Quote-of-the-day mailing list
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Subject: qotd: AHIP seeks reversal of "any willing provider" clauses
Date: Tue, 20 Aug 2013 07:45:25 -0700
From: Don McCanne <email@example.com>
To: Quote-of-the-Day <firstname.lastname@example.org>
American Medical News
August 19, 2013
Insurers seek limited insurance exchange plan networks
By Jennifer Lubell
Health plans are focused on being ready "and doing what we need to do"
as states set up their respective marketplaces, said Karen Ignagni,
president and CEO of America's Health Insurance Plans.
But some policy concerns remain. Many states, for example, "still have
restrictions on our ability to actually provide high-performing networks
for individuals to be able to access high-performing doctors and
hospitals to make sure again we're stretching those dollars. That will
have to be looked at," she said.
Ignagni was referring to the "any willing provider" clause, a mandate in
some states that requires health plans to allow health care
professionals to participate in a health plan's network if the
professional agrees to a plan's contract terms, limits and conditions.
She also encouraged giving nurses a broader role, joining them with
other professionals as part of health care teams, "so that we can try to
customize health care and make it very patient-centered, and again
stretch those dollars."
Comment: Insurer opposition to "any willing provider" clauses is yet
one more example of why we should question leaving coverage decisions in
the hands of the private insurance industry.
Any willing provider clauses allow care provided by any qualified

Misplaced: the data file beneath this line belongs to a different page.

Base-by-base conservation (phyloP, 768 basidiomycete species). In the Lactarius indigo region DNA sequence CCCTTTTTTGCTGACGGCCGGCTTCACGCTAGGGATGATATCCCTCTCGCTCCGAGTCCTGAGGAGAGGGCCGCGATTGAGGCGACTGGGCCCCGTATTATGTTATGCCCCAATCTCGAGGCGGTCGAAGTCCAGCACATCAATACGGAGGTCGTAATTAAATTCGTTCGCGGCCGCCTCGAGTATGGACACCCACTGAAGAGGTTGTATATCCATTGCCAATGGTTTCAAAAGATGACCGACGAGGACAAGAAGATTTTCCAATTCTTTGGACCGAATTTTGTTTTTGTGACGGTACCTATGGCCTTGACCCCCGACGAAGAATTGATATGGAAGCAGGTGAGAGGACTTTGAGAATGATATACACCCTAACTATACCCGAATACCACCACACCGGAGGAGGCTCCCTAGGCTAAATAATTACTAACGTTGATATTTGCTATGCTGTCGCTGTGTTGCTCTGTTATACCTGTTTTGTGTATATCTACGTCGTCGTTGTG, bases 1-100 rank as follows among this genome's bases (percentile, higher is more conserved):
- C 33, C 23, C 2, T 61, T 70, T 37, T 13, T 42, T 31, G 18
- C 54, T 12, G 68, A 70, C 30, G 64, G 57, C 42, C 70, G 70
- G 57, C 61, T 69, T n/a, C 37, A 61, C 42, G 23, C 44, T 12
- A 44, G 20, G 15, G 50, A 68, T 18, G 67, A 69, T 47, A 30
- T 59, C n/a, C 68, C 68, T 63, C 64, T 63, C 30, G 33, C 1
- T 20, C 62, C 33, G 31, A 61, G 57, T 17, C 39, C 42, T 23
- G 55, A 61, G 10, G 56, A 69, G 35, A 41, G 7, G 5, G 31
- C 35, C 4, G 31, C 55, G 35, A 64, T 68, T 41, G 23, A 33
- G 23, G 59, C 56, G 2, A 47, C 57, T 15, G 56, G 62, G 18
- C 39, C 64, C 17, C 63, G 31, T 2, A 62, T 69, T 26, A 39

physician to be covered even if that physician is not contracted by the
insurer but is still willing to accept payment based on contracted
rates. The advantage of such clauses is that patients may choose to
continue to see their own physician as long as the physician agrees to
the insurer's rates.
Why would insurers want to prohibit patients from having that right? It
has to do with their current strategy of switching to narrow network
plans - plans that have fewer choices of health care professionals. They
say that they can extract even greater discounts from physicians who
believe that they will have more patients referred to them by the
insurer. Although it is questionable as to just how much further the
insurers can ratchet down rates, these limited network plans have the
advantage for the insurer of further impairing accessibility, thereby
resulting in savings from forgone care, no matter how important that
care might be.
Besides reducing the number of physicians in their networks, they also
want to increase the number of nurse practitioners, presumably because
they can negotiate even lower rates with them than they can with primary
care physicians. That assumes that the current movement by nurse
practitioners to gain equal pay for equal work will fizzle when the
insurers offer the bait.
When they say this isn't about the money, but it's about quality… No,
wait, they do say that this is about "stretching those dollars." But how
should those dollars be stretched? Should we take away choices of
physicians and substitute nurses unwillingly, or should we consider
eliminating this egregiously wasteful industry with its unwelcome
intrusions? The latter would not only produce immensely more savings, it
would also be much more beneficial for patients.